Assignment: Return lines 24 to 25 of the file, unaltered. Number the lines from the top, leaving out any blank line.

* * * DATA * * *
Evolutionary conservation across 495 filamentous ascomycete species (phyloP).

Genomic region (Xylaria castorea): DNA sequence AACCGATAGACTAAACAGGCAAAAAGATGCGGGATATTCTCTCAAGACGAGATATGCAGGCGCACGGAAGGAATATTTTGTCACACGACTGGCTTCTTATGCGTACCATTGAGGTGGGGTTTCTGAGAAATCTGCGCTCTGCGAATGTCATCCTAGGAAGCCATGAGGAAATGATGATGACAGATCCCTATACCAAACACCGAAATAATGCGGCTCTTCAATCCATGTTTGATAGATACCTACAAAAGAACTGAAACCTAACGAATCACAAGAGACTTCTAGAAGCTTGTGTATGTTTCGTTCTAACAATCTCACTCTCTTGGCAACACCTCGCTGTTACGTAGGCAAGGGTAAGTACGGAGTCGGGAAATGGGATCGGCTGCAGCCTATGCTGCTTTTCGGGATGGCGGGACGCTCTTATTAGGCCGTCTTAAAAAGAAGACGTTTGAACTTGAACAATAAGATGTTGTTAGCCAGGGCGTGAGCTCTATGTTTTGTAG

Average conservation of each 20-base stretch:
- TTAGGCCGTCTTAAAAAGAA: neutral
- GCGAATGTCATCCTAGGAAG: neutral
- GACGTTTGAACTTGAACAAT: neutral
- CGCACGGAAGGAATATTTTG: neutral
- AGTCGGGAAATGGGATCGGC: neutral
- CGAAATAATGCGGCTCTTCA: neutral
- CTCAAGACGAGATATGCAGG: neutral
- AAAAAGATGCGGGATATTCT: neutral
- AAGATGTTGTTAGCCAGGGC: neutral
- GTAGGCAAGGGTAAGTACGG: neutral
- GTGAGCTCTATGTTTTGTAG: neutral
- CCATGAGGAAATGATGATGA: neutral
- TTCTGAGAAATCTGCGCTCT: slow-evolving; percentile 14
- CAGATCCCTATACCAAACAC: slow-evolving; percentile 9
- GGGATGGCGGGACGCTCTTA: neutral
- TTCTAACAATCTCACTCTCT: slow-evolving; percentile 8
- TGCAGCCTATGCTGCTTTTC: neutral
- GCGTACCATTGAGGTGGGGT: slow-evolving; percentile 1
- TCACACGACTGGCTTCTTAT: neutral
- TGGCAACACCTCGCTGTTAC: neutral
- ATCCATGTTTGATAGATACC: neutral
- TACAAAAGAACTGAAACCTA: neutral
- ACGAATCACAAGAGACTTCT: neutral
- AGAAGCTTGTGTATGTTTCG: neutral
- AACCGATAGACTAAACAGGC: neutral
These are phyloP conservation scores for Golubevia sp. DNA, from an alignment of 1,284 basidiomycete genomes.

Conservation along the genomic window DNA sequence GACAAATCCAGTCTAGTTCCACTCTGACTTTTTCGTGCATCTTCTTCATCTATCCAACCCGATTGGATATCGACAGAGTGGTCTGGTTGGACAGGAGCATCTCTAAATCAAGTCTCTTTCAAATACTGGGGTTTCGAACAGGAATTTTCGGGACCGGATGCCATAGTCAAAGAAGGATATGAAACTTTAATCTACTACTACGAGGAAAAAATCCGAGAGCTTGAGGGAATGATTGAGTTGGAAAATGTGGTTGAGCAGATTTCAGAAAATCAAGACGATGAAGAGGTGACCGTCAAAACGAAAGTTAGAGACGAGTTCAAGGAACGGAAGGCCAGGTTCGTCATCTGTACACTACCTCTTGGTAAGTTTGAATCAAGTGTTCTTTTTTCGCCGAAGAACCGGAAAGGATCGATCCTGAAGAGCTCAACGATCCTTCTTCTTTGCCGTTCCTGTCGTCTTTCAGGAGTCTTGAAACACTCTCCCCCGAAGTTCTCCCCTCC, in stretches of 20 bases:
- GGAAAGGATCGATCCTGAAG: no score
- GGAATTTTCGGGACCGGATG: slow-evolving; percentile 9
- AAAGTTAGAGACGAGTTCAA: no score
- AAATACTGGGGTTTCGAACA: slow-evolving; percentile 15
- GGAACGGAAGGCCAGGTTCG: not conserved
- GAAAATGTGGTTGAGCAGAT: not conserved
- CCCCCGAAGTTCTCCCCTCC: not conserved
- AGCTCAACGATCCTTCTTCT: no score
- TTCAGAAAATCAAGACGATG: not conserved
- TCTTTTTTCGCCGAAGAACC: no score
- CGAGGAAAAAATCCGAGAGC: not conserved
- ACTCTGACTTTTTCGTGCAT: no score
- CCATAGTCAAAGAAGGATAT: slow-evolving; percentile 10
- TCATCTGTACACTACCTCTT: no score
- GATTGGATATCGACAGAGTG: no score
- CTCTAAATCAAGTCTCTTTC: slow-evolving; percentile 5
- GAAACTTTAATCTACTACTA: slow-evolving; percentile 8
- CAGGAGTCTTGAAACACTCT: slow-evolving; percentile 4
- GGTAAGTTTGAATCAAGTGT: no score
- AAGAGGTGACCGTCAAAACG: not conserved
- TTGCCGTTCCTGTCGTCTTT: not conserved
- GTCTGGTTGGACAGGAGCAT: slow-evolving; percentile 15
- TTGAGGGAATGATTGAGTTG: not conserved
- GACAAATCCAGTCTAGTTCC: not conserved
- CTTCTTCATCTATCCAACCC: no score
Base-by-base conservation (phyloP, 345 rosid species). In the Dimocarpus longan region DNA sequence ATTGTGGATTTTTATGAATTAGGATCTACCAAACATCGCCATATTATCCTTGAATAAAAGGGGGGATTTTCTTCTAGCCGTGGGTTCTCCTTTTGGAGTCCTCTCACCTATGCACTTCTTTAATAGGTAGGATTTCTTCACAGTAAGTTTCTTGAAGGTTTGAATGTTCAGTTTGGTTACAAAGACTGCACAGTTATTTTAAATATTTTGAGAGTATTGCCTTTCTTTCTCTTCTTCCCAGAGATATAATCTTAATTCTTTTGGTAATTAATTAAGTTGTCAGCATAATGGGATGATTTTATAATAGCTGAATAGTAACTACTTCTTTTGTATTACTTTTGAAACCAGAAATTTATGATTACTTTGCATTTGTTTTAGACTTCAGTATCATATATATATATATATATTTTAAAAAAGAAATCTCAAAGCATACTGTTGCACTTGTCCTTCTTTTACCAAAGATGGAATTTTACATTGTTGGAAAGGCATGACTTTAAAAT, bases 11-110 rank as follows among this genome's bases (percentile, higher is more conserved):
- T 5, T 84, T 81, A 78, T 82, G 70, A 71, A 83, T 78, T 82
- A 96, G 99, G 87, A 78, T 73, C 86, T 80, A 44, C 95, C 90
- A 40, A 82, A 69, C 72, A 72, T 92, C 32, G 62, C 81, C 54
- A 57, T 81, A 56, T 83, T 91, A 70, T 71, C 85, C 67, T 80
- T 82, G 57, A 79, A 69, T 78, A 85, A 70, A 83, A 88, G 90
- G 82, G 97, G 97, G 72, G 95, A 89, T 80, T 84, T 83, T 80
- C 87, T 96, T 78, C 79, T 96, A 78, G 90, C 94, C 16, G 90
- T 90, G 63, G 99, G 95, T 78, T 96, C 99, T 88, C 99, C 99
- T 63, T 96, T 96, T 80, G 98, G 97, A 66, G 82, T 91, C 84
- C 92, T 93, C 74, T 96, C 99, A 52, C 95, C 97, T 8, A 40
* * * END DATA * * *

- ATCCATGTTTGATAGATACC: neutral
- TACAAAAGAACTGAAACCTA: neutral